Chinese financial authorities on Wednesday urged the country's banks to facilitate more lending to the real estate sector, in a new attempt at stemming a housing market crisis.
The move represents a relative reversal for Beijing, which since 2020 has sought to curb debt in the sector by tightening credit – a strategy that has financially crippled Chinese real estate firms.
In a joint statement Wednesday, China's central bank and the CBIRC national banking and insurance regulator called for lenders to "maintain reasonable and appropriate financing of the real estate sector".
The statement also calls for a "stabilisation of lending" to developers, many of whom are highly leveraged, provided they have "excellent governance" and "focus on their core business."
Though Chinese banks tend to mainly lend to large state-owned development groups, the statement also urged "equal treatment" of public and private companies.
Banks were also urged to "provide necessary credit support" to construction companies, the statement said.
Potential homebuyers have been reluctant to ink new deals in recent months because of uncertainty generated by China's various anti-Covid measures, leading to a sharp decrease in home prices.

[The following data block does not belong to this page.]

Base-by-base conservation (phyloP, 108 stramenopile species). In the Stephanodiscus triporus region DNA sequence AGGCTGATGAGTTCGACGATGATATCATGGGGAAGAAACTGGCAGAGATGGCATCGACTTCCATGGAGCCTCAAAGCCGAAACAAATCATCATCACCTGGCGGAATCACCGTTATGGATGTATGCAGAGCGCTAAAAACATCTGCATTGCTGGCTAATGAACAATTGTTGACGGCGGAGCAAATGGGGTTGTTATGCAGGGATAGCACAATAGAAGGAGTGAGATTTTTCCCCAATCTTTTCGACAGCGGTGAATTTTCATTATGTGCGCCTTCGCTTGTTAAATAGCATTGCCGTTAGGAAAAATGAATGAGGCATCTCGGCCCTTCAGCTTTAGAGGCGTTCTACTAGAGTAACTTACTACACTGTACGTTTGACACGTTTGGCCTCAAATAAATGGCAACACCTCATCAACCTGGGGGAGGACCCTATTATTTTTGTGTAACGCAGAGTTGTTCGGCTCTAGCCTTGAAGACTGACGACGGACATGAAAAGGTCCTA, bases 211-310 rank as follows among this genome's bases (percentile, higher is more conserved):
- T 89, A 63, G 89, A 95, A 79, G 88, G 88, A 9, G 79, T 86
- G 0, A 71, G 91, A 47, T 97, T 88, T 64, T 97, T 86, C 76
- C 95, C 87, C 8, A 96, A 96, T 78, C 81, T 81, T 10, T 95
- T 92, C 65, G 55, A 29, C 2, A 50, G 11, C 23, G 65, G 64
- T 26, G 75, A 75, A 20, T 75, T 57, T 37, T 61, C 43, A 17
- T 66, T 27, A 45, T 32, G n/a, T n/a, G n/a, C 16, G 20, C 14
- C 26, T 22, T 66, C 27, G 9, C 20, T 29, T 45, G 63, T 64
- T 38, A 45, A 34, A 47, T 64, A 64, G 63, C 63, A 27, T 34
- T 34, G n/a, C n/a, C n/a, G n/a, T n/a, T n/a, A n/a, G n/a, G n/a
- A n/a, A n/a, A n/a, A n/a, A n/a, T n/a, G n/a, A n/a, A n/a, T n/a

Official figures for October released last week showed that new home prices fell 1.6% year over year, the largest decline in seven years.
The large deposit required for Chinese property purchases, 30% or more, has also exacerbated the issue.
Hoping to stimulate sales, financial authorities said in their statement Wednesday that they supported a "reasonable definition, at the local level, of a floor percentage for down payments and interest rates of housing loans".
Property and construction account for around a quarter of China's gross domestic product, but crippling debts have forced a series of developers to default on loans while others have struggled to raise cash.
Analysts have raised fears that the crisis could yet spread to the financial sector at a time when Beijing's hardline zero-Covid policy has also put a lid on growth.
The central bank and the CBIRC announced initial support measures a little over a week ago, including extending deadlines for developers.